The Question...ID: 406
posted: 10 May 1999
updated: 01 Apr 2002
Do we never resort to battle? I mean, if the last two Ibex are standing in the last unplowed field and are about to be shot, and all attempts at mind change have failed; what do we do?
Within the next ten or twenty years, the last elephant (outside captivity) will die or be killed--if people continue to think the way they presently do ("Let's send poachers to jail," "Let's sentence them to twenty years . . . fifty years . . . a thousand years.") On the last day, when the last poacher raises his rifle, what "attempts at mind change" will have failed? Will any have been attempted at all?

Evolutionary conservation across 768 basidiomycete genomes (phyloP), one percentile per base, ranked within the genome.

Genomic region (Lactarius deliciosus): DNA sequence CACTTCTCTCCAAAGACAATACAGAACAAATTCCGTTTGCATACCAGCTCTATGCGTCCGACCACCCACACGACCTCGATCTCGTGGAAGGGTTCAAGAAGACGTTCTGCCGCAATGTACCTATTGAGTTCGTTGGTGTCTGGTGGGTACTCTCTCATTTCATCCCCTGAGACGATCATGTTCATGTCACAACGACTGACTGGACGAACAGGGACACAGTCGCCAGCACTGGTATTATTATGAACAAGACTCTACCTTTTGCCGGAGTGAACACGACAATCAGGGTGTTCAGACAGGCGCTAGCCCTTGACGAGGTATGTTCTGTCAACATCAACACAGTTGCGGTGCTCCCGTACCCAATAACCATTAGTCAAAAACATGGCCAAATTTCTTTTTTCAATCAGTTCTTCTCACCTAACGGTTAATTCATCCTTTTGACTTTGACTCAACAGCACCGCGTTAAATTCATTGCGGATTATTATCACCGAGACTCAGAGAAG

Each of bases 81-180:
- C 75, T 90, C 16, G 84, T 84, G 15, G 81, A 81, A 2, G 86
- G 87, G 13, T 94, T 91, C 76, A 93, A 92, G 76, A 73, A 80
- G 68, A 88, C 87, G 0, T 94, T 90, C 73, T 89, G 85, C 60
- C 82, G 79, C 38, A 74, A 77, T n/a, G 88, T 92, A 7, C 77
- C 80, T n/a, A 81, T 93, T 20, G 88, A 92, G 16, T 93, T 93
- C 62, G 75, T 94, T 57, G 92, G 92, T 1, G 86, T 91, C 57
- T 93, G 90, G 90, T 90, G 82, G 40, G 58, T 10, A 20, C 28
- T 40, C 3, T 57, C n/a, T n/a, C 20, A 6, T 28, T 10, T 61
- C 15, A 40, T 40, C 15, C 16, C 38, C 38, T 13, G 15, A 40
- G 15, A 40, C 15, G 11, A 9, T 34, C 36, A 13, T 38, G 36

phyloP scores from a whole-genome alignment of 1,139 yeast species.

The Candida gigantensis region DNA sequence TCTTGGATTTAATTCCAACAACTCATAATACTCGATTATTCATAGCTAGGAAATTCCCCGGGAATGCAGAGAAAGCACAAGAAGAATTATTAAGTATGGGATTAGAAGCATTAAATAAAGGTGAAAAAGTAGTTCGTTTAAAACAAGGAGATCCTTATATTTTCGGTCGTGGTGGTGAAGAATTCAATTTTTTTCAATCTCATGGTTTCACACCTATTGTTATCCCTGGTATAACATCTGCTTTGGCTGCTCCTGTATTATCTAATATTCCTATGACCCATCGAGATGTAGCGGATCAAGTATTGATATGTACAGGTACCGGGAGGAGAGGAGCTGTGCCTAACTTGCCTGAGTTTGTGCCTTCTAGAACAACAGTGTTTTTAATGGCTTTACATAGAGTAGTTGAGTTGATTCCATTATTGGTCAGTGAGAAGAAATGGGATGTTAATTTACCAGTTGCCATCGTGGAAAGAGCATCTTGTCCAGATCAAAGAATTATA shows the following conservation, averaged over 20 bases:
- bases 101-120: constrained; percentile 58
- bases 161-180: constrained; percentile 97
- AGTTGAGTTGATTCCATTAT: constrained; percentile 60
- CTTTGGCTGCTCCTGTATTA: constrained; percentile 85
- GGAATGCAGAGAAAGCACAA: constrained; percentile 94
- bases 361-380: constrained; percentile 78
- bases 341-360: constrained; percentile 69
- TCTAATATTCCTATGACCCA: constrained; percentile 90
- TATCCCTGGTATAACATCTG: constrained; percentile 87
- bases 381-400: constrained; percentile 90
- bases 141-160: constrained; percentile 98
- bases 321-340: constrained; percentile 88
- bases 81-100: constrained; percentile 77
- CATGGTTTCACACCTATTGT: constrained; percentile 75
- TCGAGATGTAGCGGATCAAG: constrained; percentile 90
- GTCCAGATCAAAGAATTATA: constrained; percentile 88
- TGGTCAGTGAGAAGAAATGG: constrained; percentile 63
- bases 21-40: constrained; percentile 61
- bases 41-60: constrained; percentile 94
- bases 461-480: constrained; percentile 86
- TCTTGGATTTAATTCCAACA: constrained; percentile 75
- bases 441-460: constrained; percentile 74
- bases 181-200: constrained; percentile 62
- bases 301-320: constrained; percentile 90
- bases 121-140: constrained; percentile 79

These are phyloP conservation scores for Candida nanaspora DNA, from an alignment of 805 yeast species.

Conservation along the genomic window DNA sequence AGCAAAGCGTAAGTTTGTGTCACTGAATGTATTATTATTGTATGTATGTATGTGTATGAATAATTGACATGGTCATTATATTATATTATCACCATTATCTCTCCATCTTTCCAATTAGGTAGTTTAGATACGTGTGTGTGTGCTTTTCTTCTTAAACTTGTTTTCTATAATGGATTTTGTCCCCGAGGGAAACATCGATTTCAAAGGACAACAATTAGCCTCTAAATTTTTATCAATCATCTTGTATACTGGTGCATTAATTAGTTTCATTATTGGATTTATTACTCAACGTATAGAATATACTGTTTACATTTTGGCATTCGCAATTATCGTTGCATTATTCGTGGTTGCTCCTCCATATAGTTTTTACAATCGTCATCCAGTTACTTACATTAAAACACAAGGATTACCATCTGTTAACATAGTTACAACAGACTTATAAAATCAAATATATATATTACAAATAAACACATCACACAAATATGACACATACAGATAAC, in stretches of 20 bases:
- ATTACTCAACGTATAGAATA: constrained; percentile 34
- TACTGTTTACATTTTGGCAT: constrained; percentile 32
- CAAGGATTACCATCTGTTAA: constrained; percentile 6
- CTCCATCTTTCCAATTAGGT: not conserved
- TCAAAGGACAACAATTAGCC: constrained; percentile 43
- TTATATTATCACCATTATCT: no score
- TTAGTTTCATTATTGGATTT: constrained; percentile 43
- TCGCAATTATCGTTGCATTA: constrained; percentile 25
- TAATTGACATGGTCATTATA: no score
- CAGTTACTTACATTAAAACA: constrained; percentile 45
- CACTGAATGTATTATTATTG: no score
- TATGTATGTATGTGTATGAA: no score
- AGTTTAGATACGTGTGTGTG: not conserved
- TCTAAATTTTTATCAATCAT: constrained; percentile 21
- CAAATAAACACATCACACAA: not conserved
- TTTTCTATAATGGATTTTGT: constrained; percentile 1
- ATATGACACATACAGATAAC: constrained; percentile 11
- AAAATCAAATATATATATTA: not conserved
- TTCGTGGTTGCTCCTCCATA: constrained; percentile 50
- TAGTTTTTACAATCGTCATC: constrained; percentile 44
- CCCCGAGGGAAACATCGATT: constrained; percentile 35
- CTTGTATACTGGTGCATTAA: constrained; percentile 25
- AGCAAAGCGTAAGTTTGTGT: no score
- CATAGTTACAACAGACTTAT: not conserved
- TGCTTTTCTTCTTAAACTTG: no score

Most people seem to believe that only fighting is effective---and they argue exactly like this: "If the last two Ibex are standing in the last unplowed field and are about to be shot, and all attempts at mind change have failed; what do we do?" This is their justification for fighting. The fact is that if six billion people think it doesn't matter whether those ibex live or die, then they're doomed. But if six billion people think those ibex should be kept alive at any cost, how much danger will they be in?
When you defeat a thousand opponents, you still have a thousand opponents. When you change a thousand minds, you have a thousand allies.
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